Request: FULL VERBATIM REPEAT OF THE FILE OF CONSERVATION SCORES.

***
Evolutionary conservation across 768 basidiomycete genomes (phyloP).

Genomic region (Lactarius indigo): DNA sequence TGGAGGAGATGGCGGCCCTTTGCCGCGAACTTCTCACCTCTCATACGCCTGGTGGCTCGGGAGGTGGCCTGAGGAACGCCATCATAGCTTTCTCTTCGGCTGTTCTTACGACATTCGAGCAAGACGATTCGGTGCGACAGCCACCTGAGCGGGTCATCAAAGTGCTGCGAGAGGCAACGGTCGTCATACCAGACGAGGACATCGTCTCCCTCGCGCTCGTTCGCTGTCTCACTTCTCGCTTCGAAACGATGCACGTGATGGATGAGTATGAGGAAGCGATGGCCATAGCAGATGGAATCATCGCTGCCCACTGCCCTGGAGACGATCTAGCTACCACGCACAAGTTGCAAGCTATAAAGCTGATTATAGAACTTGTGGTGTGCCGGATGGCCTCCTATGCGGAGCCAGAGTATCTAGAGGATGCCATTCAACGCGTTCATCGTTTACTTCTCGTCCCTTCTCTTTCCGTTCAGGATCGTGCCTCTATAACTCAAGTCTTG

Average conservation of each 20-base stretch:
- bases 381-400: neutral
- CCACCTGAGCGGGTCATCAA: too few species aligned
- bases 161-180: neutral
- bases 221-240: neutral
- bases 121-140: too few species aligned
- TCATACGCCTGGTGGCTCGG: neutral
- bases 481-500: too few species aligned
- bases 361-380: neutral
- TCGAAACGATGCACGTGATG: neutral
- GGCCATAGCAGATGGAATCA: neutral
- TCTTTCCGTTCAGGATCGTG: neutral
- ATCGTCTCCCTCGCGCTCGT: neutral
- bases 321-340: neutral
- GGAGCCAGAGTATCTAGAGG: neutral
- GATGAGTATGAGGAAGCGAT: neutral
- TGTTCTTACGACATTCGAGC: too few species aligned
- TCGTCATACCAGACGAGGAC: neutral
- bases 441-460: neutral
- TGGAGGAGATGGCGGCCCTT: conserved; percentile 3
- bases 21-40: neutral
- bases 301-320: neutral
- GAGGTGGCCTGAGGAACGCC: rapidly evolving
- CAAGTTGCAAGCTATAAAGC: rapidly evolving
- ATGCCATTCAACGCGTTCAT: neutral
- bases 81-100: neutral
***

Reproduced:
Evolutionary conservation across 768 basidiomycete genomes (phyloP).

Genomic region (Lactarius indigo): DNA sequence TGGAGGAGATGGCGGCCCTTTGCCGCGAACTTCTCACCTCTCATACGCCTGGTGGCTCGGGAGGTGGCCTGAGGAACGCCATCATAGCTTTCTCTTCGGCTGTTCTTACGACATTCGAGCAAGACGATTCGGTGCGACAGCCACCTGAGCGGGTCATCAAAGTGCTGCGAGAGGCAACGGTCGTCATACCAGACGAGGACATCGTCTCCCTCGCGCTCGTTCGCTGTCTCACTTCTCGCTTCGAAACGATGCACGTGATGGATGAGTATGAGGAAGCGATGGCCATAGCAGATGGAATCATCGCTGCCCACTGCCCTGGAGACGATCTAGCTACCACGCACAAGTTGCAAGCTATAAAGCTGATTATAGAACTTGTGGTGTGCCGGATGGCCTCCTATGCGGAGCCAGAGTATCTAGAGGATGCCATTCAACGCGTTCATCGTTTACTTCTCGTCCCTTCTCTTTCCGTTCAGGATCGTGCCTCTATAACTCAAGTCTTG

Average conservation of each 20-base stretch:
- bases 381-400: neutral
- CCACCTGAGCGGGTCATCAA: too few species aligned
- bases 161-180: neutral
- bases 221-240: neutral
- bases 121-140: too few species aligned
- TCATACGCCTGGTGGCTCGG: neutral
- bases 481-500: too few species aligned
- bases 361-380: neutral
- TCGAAACGATGCACGTGATG: neutral
- GGCCATAGCAGATGGAATCA: neutral
- TCTTTCCGTTCAGGATCGTG: neutral
- ATCGTCTCCCTCGCGCTCGT: neutral
- bases 321-340: neutral
- GGAGCCAGAGTATCTAGAGG: neutral
- GATGAGTATGAGGAAGCGAT: neutral
- TGTTCTTACGACATTCGAGC: too few species aligned
- TCGTCATACCAGACGAGGAC: neutral
- bases 441-460: neutral
- TGGAGGAGATGGCGGCCCTT: conserved; percentile 3
- bases 21-40: neutral
- bases 301-320: neutral
- GAGGTGGCCTGAGGAACGCC: rapidly evolving
- CAAGTTGCAAGCTATAAAGC: rapidly evolving
- ATGCCATTCAACGCGTTCAT: neutral
- bases 81-100: neutral